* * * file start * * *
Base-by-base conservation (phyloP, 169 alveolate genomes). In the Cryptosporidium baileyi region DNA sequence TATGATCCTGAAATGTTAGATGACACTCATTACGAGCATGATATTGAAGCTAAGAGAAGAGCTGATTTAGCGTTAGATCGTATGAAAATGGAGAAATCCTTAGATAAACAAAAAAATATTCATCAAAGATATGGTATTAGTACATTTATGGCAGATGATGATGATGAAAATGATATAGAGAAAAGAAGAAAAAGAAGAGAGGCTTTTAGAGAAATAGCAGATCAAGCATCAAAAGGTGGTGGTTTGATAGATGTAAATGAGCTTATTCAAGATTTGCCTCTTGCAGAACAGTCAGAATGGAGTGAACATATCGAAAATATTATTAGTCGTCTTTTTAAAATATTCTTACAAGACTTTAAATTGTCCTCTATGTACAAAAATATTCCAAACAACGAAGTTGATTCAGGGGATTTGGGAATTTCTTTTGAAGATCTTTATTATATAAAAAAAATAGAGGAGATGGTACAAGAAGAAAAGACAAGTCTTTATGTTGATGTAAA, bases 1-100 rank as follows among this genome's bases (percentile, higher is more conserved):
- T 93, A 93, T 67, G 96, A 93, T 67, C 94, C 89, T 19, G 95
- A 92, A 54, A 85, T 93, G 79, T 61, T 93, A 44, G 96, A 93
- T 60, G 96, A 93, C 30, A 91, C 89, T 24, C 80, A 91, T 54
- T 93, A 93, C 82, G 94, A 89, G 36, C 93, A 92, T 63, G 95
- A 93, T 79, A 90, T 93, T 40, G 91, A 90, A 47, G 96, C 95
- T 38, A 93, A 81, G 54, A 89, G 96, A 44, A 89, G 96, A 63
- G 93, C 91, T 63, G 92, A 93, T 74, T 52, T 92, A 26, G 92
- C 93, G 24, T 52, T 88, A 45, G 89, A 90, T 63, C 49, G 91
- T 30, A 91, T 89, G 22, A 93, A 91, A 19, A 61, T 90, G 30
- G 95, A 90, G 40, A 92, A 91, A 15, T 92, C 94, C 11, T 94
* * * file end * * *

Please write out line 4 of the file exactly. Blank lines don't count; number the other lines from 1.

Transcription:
- T 60, G 96, A 93, C 30, A 91, C 89, T 24, C 80, A 91, T 54